As the Olympics, remember them, kick off tomorrow Meath Live gives you five to follow in Tokyo.
Some you will have heard of before, some you have never heard of, and some you will never hear of again.
But when they are standing on the podium remember where you heard of them first.
1; Liam Jegou; Slalom
Born in Clare but based in France, Jegou had the honour of being the first Irish athlete selected for the Tokyo Olympics last year. Training alongside the best canoeists in Pau, the spiritual home of his sport, he made history last November by winning Ireland’s first-ever World Cup gold medal in the C1 category. Admittedly, the event took place on what is effectively his ‘home’ course in Pau. Nonetheless, it was a seminal breakthrough for the 25-year old.
His event is extremely challenging, even if it looks like a bloke rowing madly in a canoe.
Jegou must navigate a passage through 18 to 25 gates in just over 90 seconds. If any part of his boat, paddle or body touches a gate, then it significantly reduces his chances of a medal. If he misses a gate, he blows his chances.
Only 17 canoeists qualified to compete in the Kasai Canoe Slalom Centre in Tokyo. Currently ranked 38th in the world, Jegou has earned a unique opportunity to make history.
If ever a man was set to paddle his own canoe to glory it is Jegou.
2; Kellie Harrington; Boxing
Providing the three blind mice who oversaw Michael Conlon’s debacle at a previous games don’t get to judge her fights, Harrington looks a shoo in for a medal.
The draw has seen her receive a bye to the last 16 where she will face the winner of a first-round lightweight clash between an Italian and a Mexican. and the worst possible opponent Kellie could get is 40-year-old Mika Potkonen, who would pose a serious threat to Harrington’s ambitions.
The Finn ended Katie Taylor’s Olympic reign in Rio and has the Indian sign over Harrington, beating her in their four clashes since 2013.
Harrington’s a class act though and should come home with our first boxing medal since London 2012.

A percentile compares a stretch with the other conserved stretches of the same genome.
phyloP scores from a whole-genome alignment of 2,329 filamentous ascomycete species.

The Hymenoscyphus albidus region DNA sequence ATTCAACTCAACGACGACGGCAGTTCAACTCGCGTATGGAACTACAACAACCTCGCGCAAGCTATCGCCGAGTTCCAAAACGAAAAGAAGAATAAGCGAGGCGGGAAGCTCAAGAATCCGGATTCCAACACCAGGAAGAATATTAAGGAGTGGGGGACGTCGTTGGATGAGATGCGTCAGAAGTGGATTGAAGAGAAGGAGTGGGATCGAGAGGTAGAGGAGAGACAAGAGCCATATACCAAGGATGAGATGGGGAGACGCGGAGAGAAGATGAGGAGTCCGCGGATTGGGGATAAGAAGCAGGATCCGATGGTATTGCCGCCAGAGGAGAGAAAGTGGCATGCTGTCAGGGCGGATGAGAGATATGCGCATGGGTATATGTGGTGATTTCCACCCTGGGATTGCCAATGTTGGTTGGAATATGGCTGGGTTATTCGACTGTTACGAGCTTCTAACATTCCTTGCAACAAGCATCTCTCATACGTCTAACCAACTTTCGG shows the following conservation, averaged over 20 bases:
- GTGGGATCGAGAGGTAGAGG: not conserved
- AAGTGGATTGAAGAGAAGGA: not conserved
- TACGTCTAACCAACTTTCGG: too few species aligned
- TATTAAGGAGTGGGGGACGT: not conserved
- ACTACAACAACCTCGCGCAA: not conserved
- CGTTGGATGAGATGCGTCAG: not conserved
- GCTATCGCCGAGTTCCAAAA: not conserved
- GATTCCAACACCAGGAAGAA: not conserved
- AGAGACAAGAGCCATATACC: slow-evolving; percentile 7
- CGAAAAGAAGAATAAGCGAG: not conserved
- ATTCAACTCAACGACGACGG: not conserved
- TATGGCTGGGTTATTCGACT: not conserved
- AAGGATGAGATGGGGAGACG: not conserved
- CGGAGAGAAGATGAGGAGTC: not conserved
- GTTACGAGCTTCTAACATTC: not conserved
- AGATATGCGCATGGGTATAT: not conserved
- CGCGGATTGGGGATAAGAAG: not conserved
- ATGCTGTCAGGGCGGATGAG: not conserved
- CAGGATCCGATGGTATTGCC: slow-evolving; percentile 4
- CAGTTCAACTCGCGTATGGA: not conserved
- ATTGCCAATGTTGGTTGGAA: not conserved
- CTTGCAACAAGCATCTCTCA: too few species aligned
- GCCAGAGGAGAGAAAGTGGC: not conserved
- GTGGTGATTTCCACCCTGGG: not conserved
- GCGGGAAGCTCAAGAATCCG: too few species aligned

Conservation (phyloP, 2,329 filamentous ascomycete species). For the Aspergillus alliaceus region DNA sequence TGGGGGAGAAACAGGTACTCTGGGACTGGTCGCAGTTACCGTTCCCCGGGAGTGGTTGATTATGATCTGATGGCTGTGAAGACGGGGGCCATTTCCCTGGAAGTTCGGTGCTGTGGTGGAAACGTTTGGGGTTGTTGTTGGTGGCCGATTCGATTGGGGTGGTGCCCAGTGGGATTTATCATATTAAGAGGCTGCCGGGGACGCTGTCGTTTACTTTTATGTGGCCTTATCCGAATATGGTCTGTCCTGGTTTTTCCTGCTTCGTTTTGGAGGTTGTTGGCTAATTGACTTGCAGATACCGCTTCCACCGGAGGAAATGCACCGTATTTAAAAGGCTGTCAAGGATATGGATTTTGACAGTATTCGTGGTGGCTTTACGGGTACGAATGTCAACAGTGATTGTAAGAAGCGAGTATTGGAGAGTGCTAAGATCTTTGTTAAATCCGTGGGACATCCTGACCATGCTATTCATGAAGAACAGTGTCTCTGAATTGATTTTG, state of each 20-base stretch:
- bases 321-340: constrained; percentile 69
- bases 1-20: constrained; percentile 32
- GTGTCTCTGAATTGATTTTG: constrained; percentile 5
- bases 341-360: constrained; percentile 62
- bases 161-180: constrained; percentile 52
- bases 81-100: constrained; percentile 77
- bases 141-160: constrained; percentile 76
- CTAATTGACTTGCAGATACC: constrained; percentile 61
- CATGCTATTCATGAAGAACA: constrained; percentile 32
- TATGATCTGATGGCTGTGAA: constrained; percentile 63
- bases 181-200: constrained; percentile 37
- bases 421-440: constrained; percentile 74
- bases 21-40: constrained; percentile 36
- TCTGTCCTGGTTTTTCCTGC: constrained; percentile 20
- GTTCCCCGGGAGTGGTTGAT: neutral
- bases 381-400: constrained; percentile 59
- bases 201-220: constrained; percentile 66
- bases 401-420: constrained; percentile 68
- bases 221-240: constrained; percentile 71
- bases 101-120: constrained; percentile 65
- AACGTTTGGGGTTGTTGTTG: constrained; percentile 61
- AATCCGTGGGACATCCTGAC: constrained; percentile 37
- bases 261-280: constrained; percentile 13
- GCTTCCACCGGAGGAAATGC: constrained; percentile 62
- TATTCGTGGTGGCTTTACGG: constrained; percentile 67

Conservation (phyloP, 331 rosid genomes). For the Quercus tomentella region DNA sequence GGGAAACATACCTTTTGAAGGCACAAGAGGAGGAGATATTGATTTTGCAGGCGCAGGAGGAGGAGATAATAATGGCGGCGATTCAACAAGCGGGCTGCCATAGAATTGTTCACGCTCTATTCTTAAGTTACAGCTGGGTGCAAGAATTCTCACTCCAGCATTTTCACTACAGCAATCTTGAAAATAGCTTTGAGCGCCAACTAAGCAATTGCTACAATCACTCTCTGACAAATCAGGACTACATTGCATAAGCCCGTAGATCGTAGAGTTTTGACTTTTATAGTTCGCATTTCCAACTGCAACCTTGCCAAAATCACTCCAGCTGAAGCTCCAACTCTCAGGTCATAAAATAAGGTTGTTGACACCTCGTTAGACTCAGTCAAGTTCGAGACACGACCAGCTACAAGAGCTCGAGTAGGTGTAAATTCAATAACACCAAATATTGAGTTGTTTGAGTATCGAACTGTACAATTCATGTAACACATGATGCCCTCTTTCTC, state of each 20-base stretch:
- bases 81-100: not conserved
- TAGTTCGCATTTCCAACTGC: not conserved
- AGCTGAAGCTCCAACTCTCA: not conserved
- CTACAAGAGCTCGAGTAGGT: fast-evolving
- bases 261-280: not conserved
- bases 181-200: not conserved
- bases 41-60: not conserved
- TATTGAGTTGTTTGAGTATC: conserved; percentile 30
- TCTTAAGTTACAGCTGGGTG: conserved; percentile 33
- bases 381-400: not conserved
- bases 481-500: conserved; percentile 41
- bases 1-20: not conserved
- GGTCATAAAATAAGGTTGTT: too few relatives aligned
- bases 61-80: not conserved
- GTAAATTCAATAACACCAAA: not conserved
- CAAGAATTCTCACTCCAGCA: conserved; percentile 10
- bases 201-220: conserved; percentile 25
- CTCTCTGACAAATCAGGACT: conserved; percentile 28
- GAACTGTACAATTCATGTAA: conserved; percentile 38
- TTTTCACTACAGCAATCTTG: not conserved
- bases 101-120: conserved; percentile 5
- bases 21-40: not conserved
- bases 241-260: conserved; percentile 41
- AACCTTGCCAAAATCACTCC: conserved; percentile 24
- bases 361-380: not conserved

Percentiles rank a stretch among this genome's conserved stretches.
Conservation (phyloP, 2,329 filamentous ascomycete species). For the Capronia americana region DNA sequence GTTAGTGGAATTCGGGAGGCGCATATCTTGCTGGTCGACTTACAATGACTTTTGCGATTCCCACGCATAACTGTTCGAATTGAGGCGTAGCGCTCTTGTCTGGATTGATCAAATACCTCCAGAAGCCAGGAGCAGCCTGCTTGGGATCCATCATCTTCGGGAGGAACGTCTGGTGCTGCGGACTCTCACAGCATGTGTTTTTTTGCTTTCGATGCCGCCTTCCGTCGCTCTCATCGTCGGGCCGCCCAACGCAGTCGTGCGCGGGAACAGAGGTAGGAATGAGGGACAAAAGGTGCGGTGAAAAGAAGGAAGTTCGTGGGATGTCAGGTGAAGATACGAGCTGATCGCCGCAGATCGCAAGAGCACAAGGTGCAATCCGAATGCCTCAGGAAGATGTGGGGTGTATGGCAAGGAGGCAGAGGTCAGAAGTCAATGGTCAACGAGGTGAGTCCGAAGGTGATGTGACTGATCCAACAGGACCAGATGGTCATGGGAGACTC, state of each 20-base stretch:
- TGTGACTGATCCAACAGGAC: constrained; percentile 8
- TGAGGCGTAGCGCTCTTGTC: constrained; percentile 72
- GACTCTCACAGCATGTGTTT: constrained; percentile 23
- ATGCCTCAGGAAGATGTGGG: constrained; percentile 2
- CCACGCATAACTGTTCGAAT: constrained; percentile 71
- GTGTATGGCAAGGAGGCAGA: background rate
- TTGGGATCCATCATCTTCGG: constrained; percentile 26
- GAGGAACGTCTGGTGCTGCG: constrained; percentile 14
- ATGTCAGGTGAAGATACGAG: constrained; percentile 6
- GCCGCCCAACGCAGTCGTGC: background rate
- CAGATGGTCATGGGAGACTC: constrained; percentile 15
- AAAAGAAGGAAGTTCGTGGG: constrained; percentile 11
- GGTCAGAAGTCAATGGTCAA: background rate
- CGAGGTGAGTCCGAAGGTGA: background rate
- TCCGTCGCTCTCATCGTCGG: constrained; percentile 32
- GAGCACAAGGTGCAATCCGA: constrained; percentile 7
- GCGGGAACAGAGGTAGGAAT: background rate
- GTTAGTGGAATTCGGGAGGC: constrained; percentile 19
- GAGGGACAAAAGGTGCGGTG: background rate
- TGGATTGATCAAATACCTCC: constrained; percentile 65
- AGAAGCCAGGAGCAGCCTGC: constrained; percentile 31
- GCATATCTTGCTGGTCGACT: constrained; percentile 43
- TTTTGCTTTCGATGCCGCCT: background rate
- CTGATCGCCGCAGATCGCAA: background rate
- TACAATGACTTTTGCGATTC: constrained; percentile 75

3; Annalise Murphy; Yachting
Otherwise known as ‘Yer woman in the boat’, Murphy already has a silver medal to her name and could be the one to make sure we all end up watching a sport we haven’t a clue about.
Nine years ago in London, she won four preliminary races and looked poised to secure the gold medal at one point. But everything changed in the final race and Murphy ended up in fourth.
Four years later, she wasn’t to be denied. She held her nerve in the final race in Rio to finish second and secure an Olympic silver medal.
Her form hasn’t been great of late, or so our man who once sat in a paddle boat tells us, but nothing beats experience at this level.
4; Rhys McClenaghan; Gymnastics(PommelHorse)
Rory isn’t the only county Down man representing us in Tokyo, this lad is from Newtownards and has a great chance, although while this horse doesn’t have a tail on it the whole country remembers only too well what happened the last time an Irish man won a medal on a horse.
In a very technical event with little margin for error McClenaghan is already Ireland’s most successful gymnast, winning gold at the 2018 Commonwealth Games and European Championships, before securing Ireland’s first-ever world championship medal – a bronze – in 2019 in Stuttgart.
5; Paul O’Donovan/Fintan McCarthy; Sculling
The best has been saved until last.
There’s a slightly recurring theme here, more boats on more water.
These two will be, to coin a phrase made popular by Paul and brother Gary when they won silver in Rio, pulling like dogs, Gary is the reserve this time around, and are the rightful favourites for the gold.
Though burdened with the unwanted tag of favourites, O’Donovan and McCarthy have every reason to be optimistic. Prior to the Rio Games, few outside the rowing community had heard of the O’Donovan brothers, Paul and Gary.
It wasn’t just their silver-medal performance which catapulted them into the Irish consciousness. Rather, it was their quirky humour and tall tales about eating spuds and rowing like dogs. This sideshow masked how deadly serious they were on the water.
All together now, ‘Row row row your boat’